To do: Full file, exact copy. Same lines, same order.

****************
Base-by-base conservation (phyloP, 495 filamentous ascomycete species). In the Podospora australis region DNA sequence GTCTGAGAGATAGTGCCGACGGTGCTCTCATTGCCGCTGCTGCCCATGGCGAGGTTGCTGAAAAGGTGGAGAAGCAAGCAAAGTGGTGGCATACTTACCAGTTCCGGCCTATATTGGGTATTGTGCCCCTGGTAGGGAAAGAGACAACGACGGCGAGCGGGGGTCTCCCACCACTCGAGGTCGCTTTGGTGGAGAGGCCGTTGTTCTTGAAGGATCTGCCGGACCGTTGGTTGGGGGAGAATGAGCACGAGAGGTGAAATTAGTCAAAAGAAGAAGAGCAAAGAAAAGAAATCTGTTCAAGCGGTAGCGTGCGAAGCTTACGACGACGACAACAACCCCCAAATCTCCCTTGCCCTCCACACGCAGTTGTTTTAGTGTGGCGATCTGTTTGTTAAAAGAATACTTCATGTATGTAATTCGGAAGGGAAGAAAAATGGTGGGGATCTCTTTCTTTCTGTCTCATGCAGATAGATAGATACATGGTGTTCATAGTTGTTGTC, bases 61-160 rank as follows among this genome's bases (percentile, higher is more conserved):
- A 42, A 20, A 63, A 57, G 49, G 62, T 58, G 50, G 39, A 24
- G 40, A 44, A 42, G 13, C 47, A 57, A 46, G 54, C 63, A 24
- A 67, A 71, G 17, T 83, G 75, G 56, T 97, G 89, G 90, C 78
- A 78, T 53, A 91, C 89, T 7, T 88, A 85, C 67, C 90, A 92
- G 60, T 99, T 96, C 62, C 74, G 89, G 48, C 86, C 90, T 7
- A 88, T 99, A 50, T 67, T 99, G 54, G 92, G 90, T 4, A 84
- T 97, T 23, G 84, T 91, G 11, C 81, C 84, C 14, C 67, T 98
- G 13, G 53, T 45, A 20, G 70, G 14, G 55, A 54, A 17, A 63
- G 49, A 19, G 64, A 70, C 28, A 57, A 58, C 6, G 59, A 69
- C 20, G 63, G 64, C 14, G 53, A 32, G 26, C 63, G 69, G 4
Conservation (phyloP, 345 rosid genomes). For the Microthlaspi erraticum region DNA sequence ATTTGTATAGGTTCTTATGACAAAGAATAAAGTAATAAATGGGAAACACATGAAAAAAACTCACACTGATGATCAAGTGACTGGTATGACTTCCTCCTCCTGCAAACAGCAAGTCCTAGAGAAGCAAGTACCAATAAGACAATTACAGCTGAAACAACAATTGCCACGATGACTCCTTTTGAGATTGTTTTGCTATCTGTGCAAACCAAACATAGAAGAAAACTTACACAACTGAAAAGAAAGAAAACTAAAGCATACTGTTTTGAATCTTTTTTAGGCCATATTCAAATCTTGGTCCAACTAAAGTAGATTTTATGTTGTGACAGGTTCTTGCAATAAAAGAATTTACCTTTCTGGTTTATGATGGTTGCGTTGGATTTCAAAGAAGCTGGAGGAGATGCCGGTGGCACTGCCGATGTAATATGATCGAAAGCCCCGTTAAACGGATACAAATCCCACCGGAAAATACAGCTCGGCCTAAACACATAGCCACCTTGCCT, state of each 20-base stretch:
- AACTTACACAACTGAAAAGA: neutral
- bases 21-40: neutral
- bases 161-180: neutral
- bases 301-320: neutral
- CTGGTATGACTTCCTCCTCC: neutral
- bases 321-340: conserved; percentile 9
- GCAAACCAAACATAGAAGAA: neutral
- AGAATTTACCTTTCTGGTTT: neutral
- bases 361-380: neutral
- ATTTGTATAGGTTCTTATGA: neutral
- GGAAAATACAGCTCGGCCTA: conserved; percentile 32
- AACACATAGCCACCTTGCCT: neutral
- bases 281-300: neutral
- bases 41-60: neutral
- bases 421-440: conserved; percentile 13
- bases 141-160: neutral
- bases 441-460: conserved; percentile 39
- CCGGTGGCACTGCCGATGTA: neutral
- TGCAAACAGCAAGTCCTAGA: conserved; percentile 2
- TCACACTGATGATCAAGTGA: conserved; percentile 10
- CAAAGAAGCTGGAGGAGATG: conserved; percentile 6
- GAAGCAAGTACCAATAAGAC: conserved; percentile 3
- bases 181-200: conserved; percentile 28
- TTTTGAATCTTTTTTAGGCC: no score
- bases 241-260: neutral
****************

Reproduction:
Base-by-base conservation (phyloP, 495 filamentous ascomycete species). In the Podospora australis region DNA sequence GTCTGAGAGATAGTGCCGACGGTGCTCTCATTGCCGCTGCTGCCCATGGCGAGGTTGCTGAAAAGGTGGAGAAGCAAGCAAAGTGGTGGCATACTTACCAGTTCCGGCCTATATTGGGTATTGTGCCCCTGGTAGGGAAAGAGACAACGACGGCGAGCGGGGGTCTCCCACCACTCGAGGTCGCTTTGGTGGAGAGGCCGTTGTTCTTGAAGGATCTGCCGGACCGTTGGTTGGGGGAGAATGAGCACGAGAGGTGAAATTAGTCAAAAGAAGAAGAGCAAAGAAAAGAAATCTGTTCAAGCGGTAGCGTGCGAAGCTTACGACGACGACAACAACCCCCAAATCTCCCTTGCCCTCCACACGCAGTTGTTTTAGTGTGGCGATCTGTTTGTTAAAAGAATACTTCATGTATGTAATTCGGAAGGGAAGAAAAATGGTGGGGATCTCTTTCTTTCTGTCTCATGCAGATAGATAGATACATGGTGTTCATAGTTGTTGTC, bases 61-160 rank as follows among this genome's bases (percentile, higher is more conserved):
- A 42, A 20, A 63, A 57, G 49, G 62, T 58, G 50, G 39, A 24
- G 40, A 44, A 42, G 13, C 47, A 57, A 46, G 54, C 63, A 24
- A 67, A 71, G 17, T 83, G 75, G 56, T 97, G 89, G 90, C 78
- A 78, T 53, A 91, C 89, T 7, T 88, A 85, C 67, C 90, A 92
- G 60, T 99, T 96, C 62, C 74, G 89, G 48, C 86, C 90, T 7
- A 88, T 99, A 50, T 67, T 99, G 54, G 92, G 90, T 4, A 84
- T 97, T 23, G 84, T 91, G 11, C 81, C 84, C 14, C 67, T 98
- G 13, G 53, T 45, A 20, G 70, G 14, G 55, A 54, A 17, A 63
- G 49, A 19, G 64, A 70, C 28, A 57, A 58, C 6, G 59, A 69
- C 20, G 63, G 64, C 14, G 53, A 32, G 26, C 63, G 69, G 4
Conservation (phyloP, 345 rosid genomes). For the Microthlaspi erraticum region DNA sequence ATTTGTATAGGTTCTTATGACAAAGAATAAAGTAATAAATGGGAAACACATGAAAAAAACTCACACTGATGATCAAGTGACTGGTATGACTTCCTCCTCCTGCAAACAGCAAGTCCTAGAGAAGCAAGTACCAATAAGACAATTACAGCTGAAACAACAATTGCCACGATGACTCCTTTTGAGATTGTTTTGCTATCTGTGCAAACCAAACATAGAAGAAAACTTACACAACTGAAAAGAAAGAAAACTAAAGCATACTGTTTTGAATCTTTTTTAGGCCATATTCAAATCTTGGTCCAACTAAAGTAGATTTTATGTTGTGACAGGTTCTTGCAATAAAAGAATTTACCTTTCTGGTTTATGATGGTTGCGTTGGATTTCAAAGAAGCTGGAGGAGATGCCGGTGGCACTGCCGATGTAATATGATCGAAAGCCCCGTTAAACGGATACAAATCCCACCGGAAAATACAGCTCGGCCTAAACACATAGCCACCTTGCCT, state of each 20-base stretch:
- AACTTACACAACTGAAAAGA: neutral
- bases 21-40: neutral
- bases 161-180: neutral
- bases 301-320: neutral
- CTGGTATGACTTCCTCCTCC: neutral
- bases 321-340: conserved; percentile 9
- GCAAACCAAACATAGAAGAA: neutral
- AGAATTTACCTTTCTGGTTT: neutral
- bases 361-380: neutral
- ATTTGTATAGGTTCTTATGA: neutral
- GGAAAATACAGCTCGGCCTA: conserved; percentile 32
- AACACATAGCCACCTTGCCT: neutral
- bases 281-300: neutral
- bases 41-60: neutral
- bases 421-440: conserved; percentile 13
- bases 141-160: neutral
- bases 441-460: conserved; percentile 39
- CCGGTGGCACTGCCGATGTA: neutral
- TGCAAACAGCAAGTCCTAGA: conserved; percentile 2
- TCACACTGATGATCAAGTGA: conserved; percentile 10
- CAAAGAAGCTGGAGGAGATG: conserved; percentile 6
- GAAGCAAGTACCAATAAGAC: conserved; percentile 3
- bases 181-200: conserved; percentile 28
- TTTTGAATCTTTTTTAGGCC: no score
- bases 241-260: neutral